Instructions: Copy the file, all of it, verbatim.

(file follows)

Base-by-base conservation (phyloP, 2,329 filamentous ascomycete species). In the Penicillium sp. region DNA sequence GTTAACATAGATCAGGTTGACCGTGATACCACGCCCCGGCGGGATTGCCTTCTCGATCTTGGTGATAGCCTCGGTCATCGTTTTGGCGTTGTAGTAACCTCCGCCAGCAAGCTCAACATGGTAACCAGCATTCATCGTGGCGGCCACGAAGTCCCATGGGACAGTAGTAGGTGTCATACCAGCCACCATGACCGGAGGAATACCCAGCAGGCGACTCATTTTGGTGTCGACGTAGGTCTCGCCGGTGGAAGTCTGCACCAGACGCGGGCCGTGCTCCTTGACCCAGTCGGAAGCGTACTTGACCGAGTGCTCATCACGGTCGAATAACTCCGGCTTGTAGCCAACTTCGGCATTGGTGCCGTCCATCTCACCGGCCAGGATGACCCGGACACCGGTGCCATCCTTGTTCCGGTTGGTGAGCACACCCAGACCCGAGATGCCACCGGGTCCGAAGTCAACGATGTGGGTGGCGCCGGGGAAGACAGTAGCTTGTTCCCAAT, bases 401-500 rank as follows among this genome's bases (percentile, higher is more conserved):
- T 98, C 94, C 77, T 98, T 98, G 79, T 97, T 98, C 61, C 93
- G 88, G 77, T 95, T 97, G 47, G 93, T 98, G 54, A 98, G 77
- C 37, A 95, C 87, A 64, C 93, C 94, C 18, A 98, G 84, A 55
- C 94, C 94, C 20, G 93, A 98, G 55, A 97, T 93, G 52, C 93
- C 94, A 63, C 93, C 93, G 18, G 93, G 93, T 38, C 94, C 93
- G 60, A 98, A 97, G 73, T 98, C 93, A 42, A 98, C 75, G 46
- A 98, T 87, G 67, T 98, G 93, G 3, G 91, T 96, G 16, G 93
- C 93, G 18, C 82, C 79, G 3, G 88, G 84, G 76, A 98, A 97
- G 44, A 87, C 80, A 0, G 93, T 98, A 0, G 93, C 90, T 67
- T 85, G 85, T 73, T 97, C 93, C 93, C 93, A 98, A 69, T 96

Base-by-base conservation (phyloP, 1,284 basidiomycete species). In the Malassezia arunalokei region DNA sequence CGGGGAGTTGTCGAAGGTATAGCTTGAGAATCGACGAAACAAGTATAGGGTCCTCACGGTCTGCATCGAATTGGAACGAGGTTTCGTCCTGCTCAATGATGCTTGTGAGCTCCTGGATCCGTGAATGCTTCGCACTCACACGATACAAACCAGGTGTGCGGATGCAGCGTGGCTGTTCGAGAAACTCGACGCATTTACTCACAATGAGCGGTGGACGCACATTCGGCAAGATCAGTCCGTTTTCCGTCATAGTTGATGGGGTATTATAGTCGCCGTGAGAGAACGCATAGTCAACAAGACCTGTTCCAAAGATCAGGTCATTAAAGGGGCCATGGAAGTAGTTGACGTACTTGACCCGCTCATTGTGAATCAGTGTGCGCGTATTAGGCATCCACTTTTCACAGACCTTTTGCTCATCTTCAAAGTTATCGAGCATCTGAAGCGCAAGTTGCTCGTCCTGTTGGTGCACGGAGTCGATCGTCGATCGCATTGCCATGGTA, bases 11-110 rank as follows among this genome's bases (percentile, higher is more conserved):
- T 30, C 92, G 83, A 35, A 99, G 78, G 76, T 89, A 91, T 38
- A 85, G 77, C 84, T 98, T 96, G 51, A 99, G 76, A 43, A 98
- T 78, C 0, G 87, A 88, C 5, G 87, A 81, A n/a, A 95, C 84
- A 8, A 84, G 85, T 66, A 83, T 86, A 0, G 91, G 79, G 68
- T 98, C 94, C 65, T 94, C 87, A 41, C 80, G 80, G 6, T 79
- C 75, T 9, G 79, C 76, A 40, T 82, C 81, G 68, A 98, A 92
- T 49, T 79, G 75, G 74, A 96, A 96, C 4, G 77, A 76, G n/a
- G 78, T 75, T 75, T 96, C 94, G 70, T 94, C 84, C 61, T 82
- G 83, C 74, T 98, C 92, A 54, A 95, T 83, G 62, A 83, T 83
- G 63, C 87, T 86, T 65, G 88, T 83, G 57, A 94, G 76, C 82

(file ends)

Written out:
Base-by-base conservation (phyloP, 2,329 filamentous ascomycete species). In the Penicillium sp. region DNA sequence GTTAACATAGATCAGGTTGACCGTGATACCACGCCCCGGCGGGATTGCCTTCTCGATCTTGGTGATAGCCTCGGTCATCGTTTTGGCGTTGTAGTAACCTCCGCCAGCAAGCTCAACATGGTAACCAGCATTCATCGTGGCGGCCACGAAGTCCCATGGGACAGTAGTAGGTGTCATACCAGCCACCATGACCGGAGGAATACCCAGCAGGCGACTCATTTTGGTGTCGACGTAGGTCTCGCCGGTGGAAGTCTGCACCAGACGCGGGCCGTGCTCCTTGACCCAGTCGGAAGCGTACTTGACCGAGTGCTCATCACGGTCGAATAACTCCGGCTTGTAGCCAACTTCGGCATTGGTGCCGTCCATCTCACCGGCCAGGATGACCCGGACACCGGTGCCATCCTTGTTCCGGTTGGTGAGCACACCCAGACCCGAGATGCCACCGGGTCCGAAGTCAACGATGTGGGTGGCGCCGGGGAAGACAGTAGCTTGTTCCCAAT, bases 401-500 rank as follows among this genome's bases (percentile, higher is more conserved):
- T 98, C 94, C 77, T 98, T 98, G 79, T 97, T 98, C 61, C 93
- G 88, G 77, T 95, T 97, G 47, G 93, T 98, G 54, A 98, G 77
- C 37, A 95, C 87, A 64, C 93, C 94, C 18, A 98, G 84, A 55
- C 94, C 94, C 20, G 93, A 98, G 55, A 97, T 93, G 52, C 93
- C 94, A 63, C 93, C 93, G 18, G 93, G 93, T 38, C 94, C 93
- G 60, A 98, A 97, G 73, T 98, C 93, A 42, A 98, C 75, G 46
- A 98, T 87, G 67, T 98, G 93, G 3, G 91, T 96, G 16, G 93
- C 93, G 18, C 82, C 79, G 3, G 88, G 84, G 76, A 98, A 97
- G 44, A 87, C 80, A 0, G 93, T 98, A 0, G 93, C 90, T 67
- T 85, G 85, T 73, T 97, C 93, C 93, C 93, A 98, A 69, T 96

Base-by-base conservation (phyloP, 1,284 basidiomycete species). In the Malassezia arunalokei region DNA sequence CGGGGAGTTGTCGAAGGTATAGCTTGAGAATCGACGAAACAAGTATAGGGTCCTCACGGTCTGCATCGAATTGGAACGAGGTTTCGTCCTGCTCAATGATGCTTGTGAGCTCCTGGATCCGTGAATGCTTCGCACTCACACGATACAAACCAGGTGTGCGGATGCAGCGTGGCTGTTCGAGAAACTCGACGCATTTACTCACAATGAGCGGTGGACGCACATTCGGCAAGATCAGTCCGTTTTCCGTCATAGTTGATGGGGTATTATAGTCGCCGTGAGAGAACGCATAGTCAACAAGACCTGTTCCAAAGATCAGGTCATTAAAGGGGCCATGGAAGTAGTTGACGTACTTGACCCGCTCATTGTGAATCAGTGTGCGCGTATTAGGCATCCACTTTTCACAGACCTTTTGCTCATCTTCAAAGTTATCGAGCATCTGAAGCGCAAGTTGCTCGTCCTGTTGGTGCACGGAGTCGATCGTCGATCGCATTGCCATGGTA, bases 11-110 rank as follows among this genome's bases (percentile, higher is more conserved):
- T 30, C 92, G 83, A 35, A 99, G 78, G 76, T 89, A 91, T 38
- A 85, G 77, C 84, T 98, T 96, G 51, A 99, G 76, A 43, A 98
- T 78, C 0, G 87, A 88, C 5, G 87, A 81, A n/a, A 95, C 84
- A 8, A 84, G 85, T 66, A 83, T 86, A 0, G 91, G 79, G 68
- T 98, C 94, C 65, T 94, C 87, A 41, C 80, G 80, G 6, T 79
- C 75, T 9, G 79, C 76, A 40, T 82, C 81, G 68, A 98, A 92
- T 49, T 79, G 75, G 74, A 96, A 96, C 4, G 77, A 76, G n/a
- G 78, T 75, T 75, T 96, C 94, G 70, T 94, C 84, C 61, T 82
- G 83, C 74, T 98, C 92, A 54, A 95, T 83, G 62, A 83, T 83
- G 63, C 87, T 86, T 65, G 88, T 83, G 57, A 94, G 76, C 82